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Ford, Ford Madox

war books conrad rhys

(British, 1873–1939)

Ford was the grandson of the artist Ford Madox Brown and grew up among artists and musicians. His best books are difficult but very rewarding. Ford was a leading practitioner of modernist fiction and an influential editor who discovered, among others, D. H. Lawrence and Jean Rhys. As a young man he collaborated with Conrad, who recognized Ford as a marvellous stylist. Like Conrad, Ford has the capacity to generate subtle confusion in the mind of the reader—an experience which, once you get used to it, is quite exhilarating. He published more than seventy books, but only a handful do justice to his talent. Start with The Good Soldier (1915), one of the finest modernist novels in English. The narrator is a confused man who finds himself caught in a web of lust, betrayal, madness, and suicide among respectable middle-class people. Ford served in the British Army during the First World War and wrote about his experiences in Parade's End (1924–8). The book tells of Christopher Tietjens' tempestuous marriage to Sylvia and his affair with Valentine, a young suffragette. Tietjens goes to the war and endures the terror and suffering of the trenches. The book contains some of the most powerful descriptions of war to be found anywhere in English literature. Other interesting books by Ford include A Call (1910) and his autobiographies, No Enemy (1929) and It was the Nightingale (1933).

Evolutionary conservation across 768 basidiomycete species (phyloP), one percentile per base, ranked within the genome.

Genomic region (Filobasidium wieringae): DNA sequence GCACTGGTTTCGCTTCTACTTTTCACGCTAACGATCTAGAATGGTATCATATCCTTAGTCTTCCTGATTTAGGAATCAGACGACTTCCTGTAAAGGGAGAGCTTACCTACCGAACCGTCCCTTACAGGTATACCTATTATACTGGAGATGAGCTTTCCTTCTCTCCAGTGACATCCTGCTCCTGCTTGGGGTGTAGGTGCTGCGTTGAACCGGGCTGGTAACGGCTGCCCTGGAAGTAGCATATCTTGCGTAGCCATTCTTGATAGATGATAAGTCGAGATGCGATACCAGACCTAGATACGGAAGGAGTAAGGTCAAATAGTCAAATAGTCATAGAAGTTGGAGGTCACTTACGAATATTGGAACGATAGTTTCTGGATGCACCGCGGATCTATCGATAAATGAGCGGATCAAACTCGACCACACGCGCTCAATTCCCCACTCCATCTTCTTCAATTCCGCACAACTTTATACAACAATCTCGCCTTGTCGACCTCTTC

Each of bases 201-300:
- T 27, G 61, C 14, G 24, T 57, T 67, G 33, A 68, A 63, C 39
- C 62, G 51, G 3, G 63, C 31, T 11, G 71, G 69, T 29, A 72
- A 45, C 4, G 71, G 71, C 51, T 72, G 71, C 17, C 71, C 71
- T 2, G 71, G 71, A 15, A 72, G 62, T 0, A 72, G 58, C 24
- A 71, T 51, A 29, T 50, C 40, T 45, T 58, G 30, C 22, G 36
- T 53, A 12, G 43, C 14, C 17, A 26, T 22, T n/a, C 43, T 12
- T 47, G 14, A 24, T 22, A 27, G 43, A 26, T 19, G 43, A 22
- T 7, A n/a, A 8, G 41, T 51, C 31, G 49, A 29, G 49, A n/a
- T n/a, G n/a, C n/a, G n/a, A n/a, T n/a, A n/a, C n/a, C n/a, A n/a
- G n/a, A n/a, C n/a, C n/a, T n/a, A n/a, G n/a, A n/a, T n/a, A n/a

Joseph Conrad, Jean Rhys, Dorothy Richardson. See WAR  TT

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